rel attributes, has some
<meta/> tags in the
<head/> area and properly uses
<aside/> and tons of other new HTML5 features. (I already wrote about it here)
This should help webcrawlers properly indexing this blog.
But here's another problem: The header (of course, properly marked up as a
<header/> tag) includes a cool (well, at least I think so...) random text that changes with every visit. Unfortunately crawlers seem to think, that this text is part of the actual content.
So I needed a way to tell a crawler to not index that one element.
Shitton of updates for the blog!
w00t! I've added quite a lot of updates to the blog:
A great talk from Rob Pike about concurrency and the Go programming language. Definietely worth the 30 minutes.
It provides throwaway chatrooms: A chatroom is identified by it's URL, it will be spawned when the first one enters the room (visits the URL) and is deleted when the last one leaves the room. Nothing is stored permanently and no login is required.
Here is my public installation
Some small Go libraries
I've published buzhash (a rolling hash implementation) and binproto (a binary protocol). Both were part of a larger project that I will probably never publish or finish. But perhaps these libraries will be useful for someone.
I've published a simple todo list webapp. I started this project to learn using the awesome Fat-Free Framework (I've already written about it on this blog).
To be a turing complete language means that anything can be constructed, but we can’t even vertically center a div yet.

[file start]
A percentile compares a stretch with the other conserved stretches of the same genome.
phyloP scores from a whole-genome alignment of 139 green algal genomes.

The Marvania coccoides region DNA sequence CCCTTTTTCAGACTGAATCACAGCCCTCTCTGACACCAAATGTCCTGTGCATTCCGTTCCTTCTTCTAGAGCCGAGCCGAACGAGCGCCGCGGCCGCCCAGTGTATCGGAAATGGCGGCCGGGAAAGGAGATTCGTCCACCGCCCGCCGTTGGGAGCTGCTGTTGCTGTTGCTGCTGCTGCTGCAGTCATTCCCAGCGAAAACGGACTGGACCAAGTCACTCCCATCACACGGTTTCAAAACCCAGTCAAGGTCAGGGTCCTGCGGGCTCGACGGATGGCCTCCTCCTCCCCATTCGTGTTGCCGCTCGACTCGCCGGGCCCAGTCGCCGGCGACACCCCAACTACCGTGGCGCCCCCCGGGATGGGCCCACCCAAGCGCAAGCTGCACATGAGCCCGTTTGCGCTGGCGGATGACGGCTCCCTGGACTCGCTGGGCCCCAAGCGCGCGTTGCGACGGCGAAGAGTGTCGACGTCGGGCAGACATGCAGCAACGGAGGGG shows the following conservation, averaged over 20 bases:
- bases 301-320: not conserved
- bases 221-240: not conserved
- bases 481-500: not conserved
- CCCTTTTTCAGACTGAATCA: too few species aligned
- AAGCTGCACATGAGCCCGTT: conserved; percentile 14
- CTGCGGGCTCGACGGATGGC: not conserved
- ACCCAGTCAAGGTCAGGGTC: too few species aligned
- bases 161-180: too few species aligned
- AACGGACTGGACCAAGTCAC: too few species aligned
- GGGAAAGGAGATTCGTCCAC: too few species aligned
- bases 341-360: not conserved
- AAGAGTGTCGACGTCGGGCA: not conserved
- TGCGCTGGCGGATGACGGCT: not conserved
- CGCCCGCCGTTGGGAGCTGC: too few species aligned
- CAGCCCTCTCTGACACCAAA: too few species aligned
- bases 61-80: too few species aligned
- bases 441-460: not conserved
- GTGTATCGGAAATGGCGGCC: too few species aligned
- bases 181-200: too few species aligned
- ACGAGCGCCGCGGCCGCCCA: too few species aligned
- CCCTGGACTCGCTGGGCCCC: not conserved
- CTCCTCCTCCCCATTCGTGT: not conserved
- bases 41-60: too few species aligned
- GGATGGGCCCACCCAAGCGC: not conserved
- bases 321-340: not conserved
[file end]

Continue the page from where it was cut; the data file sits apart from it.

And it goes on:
I discovered the Fat-Free-Framework last week and fell in love with it. I am usually not a big fan of frameworks, since most of them enforce too many restrictions, but this one is really nice.
Cool idea for designing options in Go.
(found on /r/ProgrammerHumor)
So, my small
youtube-feed tool is really useful. I am not subscribed to any channels any more (since I prepare to delete my Google-Account) and I still get all the new videos from my favourite YouTubers. Great!
youtube-feed is a small tool I've written in Go to combine multiple YouTube user feeds into one. Since I want to cancel my YouTube account soon, I needed this program as a replacement for subscribing to channels.
What do you call a group of 8 hobbits?
I have made some improvements to biomed, my biome editor for Minecraft maps:
Dave Baggett describes the horror of hardware bugs. Very interesting read!
Updates for STE (and Ratatöskr)
Some more updates to STE:
I have updated STE, my PHP template engine.
I'm slowly moving away from Facebook. Most fanpages were either useless or could be easily replaced with an RSS/Atom feed or a newsletter subscription.
Unfortunately ruthe.de didn't offer any way of getting the latest cartoons via RSS or newsletter. So I build this simple Shell script.
I recently updated my CMS Ratatöskr.
I've written a web-based service that allows you to send yourself an email based on a schedule: mailremind.
Why? Because I often send myself an email to remind me of something and I thought it would be useful if I could send mails in the future or based on a schedule (e.g. useful for birthdays).
If you also think this is useful, you can have your own installation (it is quite easy to configure), or you can use my public mailremind installation: mailremind.silvasur.net